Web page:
By New Times
By Derek Askey
By Mark Deming
By Serene Dominic
By Jason Keil
By Robrt L. Pela and Amy Silverman
By Jeff Moses
By Serene Dominic
To say that this is Rocket From the Crypt's strongest outing since Paint as a Fragrance is both true and a little misleading. If you were a fan of the band's guitar-and-horn-heavy rave-ups from the mid-'90s, and felt a little disappointed by 1998's RFTC, which was a slower and softer outing, welcome back. It's not that RFTC was a bad record, really, it's just that the group has always thrived best in the aggro-punk mode. Its last two All Systems Go releases, collecting previously released and b-side tracks, similarly felt like a spinning of the wheels.
But give the devils their due. Rocket From the Crypt's Interscope signing, which birthed RFTC, was a messy affair at best, and far too complicated to go into here. The band eventually pulled themselves out of it, though, and Group Sounds reflects more joy and creative control than they've displayed in quite a while.
Like f'rinstance, the 7/4 time signature of "Carne Voodoo" and the fast, catchy hooks on "This Bad Check is Gonna Stick" reaffirm the faith of anyone who ever thought of Rocket From the Crypt as smarter-than-the-average-kinda-not-really-ska-punks. The opening track, "Straight American Slave," comes in swinging, and the pace doesn't really let up throughout the album's remaining half-hour, even on the comparatively moody closer "Ghost Shark." Plus which the cover graphics recall Scream, Dracula, Scream!, another pretty fine moment in the band's career, thus reminding us of what the initiated might refer to as the group's glory days. All in all, the first moments of this album signal an experience that I might not call "a triumphant return to form" if the phrase didn't apply itself so readily.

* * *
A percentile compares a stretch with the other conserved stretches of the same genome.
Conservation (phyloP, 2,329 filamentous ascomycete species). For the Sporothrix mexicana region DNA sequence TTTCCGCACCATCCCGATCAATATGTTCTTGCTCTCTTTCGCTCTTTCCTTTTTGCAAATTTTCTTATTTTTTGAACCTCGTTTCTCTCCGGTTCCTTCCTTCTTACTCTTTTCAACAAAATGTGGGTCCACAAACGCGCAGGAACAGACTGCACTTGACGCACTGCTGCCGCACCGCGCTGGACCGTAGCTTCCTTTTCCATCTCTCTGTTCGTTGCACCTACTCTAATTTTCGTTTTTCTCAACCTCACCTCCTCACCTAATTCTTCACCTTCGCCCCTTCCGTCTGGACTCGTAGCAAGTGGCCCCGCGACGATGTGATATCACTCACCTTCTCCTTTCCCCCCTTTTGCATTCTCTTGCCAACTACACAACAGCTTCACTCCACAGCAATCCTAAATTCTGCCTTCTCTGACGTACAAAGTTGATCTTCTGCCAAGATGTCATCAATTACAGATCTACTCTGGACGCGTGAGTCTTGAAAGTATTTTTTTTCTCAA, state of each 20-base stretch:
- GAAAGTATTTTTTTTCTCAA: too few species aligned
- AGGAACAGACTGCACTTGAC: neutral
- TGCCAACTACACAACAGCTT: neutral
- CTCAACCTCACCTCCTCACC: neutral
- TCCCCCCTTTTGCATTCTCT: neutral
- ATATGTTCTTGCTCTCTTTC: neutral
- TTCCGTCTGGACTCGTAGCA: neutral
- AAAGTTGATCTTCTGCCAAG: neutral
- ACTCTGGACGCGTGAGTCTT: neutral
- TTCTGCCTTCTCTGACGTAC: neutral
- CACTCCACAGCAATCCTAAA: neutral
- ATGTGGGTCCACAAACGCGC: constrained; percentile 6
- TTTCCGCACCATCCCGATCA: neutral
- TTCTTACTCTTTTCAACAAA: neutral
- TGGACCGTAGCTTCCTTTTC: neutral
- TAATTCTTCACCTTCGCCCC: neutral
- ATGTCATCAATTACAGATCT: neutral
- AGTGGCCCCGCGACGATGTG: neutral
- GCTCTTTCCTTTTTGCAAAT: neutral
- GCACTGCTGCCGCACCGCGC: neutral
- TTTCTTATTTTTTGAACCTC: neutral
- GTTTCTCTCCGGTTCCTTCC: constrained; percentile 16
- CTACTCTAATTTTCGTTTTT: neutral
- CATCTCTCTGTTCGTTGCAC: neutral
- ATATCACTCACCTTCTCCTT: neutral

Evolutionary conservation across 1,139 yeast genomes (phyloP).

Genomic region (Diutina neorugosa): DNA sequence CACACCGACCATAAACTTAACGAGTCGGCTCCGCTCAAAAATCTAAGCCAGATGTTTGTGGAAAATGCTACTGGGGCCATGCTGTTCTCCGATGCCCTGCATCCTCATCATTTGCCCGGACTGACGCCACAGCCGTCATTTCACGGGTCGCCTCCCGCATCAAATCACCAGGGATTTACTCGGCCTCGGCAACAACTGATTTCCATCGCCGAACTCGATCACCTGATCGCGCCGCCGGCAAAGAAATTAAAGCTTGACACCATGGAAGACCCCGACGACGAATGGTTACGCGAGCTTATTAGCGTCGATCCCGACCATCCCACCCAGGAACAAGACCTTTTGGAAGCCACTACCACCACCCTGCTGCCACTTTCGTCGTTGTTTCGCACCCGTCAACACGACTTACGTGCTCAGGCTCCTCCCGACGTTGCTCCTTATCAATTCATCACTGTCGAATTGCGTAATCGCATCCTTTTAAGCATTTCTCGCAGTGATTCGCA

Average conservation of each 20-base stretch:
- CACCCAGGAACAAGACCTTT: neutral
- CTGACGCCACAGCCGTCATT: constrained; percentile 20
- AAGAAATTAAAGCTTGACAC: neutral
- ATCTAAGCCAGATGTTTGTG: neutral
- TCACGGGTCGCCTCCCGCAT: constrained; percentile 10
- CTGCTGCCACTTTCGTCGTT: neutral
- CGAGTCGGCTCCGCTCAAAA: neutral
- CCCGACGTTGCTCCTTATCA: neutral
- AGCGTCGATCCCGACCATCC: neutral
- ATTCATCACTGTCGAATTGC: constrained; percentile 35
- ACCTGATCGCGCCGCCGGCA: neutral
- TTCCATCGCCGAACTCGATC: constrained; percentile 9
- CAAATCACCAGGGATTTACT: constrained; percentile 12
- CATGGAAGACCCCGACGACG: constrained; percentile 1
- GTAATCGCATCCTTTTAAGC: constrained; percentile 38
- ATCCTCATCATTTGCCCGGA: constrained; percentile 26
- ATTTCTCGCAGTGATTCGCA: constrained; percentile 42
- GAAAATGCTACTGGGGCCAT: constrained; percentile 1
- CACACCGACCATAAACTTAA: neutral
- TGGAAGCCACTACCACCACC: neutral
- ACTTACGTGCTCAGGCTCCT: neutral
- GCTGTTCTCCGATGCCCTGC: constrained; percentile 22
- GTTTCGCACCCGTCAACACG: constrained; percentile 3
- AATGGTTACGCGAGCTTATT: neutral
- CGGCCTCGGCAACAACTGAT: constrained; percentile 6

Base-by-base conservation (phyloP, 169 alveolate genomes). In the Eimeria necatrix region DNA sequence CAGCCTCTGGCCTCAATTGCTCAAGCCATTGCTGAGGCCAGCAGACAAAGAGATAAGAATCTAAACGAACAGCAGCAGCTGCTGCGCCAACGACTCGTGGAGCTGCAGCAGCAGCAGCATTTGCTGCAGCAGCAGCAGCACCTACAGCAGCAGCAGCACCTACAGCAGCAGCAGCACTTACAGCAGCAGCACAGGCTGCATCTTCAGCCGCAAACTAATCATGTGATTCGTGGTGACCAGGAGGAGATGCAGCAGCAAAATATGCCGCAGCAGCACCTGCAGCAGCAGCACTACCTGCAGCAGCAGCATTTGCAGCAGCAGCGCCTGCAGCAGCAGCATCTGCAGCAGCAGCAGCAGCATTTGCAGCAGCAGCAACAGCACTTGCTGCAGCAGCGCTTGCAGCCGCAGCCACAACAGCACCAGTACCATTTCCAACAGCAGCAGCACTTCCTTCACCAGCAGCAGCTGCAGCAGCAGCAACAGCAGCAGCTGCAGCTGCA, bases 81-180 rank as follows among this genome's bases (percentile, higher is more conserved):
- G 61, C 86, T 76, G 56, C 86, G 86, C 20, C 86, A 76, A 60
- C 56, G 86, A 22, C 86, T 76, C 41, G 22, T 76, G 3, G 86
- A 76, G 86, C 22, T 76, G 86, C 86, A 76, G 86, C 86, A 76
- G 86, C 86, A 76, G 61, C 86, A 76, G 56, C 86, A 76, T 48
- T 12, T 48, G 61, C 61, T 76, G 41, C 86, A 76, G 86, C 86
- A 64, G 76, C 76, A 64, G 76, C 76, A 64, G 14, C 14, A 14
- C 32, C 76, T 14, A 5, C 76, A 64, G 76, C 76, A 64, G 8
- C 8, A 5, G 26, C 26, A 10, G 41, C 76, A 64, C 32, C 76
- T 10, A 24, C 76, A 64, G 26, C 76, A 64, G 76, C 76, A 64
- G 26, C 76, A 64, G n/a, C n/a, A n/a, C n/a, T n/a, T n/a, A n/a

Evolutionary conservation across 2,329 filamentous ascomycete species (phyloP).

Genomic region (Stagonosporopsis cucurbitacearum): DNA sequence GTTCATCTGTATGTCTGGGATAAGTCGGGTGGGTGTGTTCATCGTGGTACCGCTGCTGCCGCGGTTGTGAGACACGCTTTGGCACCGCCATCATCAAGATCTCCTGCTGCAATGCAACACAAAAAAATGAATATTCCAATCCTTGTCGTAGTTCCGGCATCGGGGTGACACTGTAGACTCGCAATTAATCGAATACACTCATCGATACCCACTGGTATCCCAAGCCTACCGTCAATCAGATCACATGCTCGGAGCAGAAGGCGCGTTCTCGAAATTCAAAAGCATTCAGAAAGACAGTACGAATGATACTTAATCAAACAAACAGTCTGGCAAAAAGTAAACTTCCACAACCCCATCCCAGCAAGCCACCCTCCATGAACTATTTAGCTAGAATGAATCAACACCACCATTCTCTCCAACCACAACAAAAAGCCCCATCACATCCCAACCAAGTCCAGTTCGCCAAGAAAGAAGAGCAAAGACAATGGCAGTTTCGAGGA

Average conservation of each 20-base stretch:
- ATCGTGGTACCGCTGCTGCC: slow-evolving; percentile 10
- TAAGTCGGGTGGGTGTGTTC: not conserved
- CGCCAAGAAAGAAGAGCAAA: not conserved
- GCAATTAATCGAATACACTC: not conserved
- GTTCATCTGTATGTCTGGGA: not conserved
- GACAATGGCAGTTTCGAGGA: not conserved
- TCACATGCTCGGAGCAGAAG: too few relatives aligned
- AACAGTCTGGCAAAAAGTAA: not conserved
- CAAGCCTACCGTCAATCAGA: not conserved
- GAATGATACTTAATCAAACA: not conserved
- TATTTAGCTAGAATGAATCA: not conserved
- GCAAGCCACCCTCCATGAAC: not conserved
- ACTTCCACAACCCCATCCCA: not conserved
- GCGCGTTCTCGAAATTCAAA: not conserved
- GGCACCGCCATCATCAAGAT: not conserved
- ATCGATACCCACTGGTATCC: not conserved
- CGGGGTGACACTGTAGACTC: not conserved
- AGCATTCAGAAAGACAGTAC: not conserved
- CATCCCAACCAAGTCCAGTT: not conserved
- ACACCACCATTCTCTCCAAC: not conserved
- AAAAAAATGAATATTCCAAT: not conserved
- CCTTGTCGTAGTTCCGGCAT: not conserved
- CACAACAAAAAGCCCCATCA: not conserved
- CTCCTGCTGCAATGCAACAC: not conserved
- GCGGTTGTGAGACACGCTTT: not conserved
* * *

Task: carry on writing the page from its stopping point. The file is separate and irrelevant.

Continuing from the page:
Rocket From the Crypt also engages in a bit of member shuffling here. Founding drummer Atom split the group a while back, and new drummer "Ruby Mars" (Mario Rubalcaba) came late to the scene; Superchunk's Jon Wurster provides most of the percussion on Group Sounds, a title which seems to celebrate the reforming of like-minded pounders. But the shifting roster doesn't result in a fractured listen. Every track on Group Sounds follows from the last, in perfect sequence. Legendary Memphis producer Jim Dickinson (Big Star etc.) lends piano on "Ghost Shark" -- parts of the album were recorded in Memphis, in fact -- and on the whole it seems the logical way to end an album that sounds familiar and recognizable throughout. The record as a whole proves Rocket From the Crypt hasn't lost its chops or its soul, while the atmospheric ride-out track suggests that the band still has a few surprises left in its arsenal.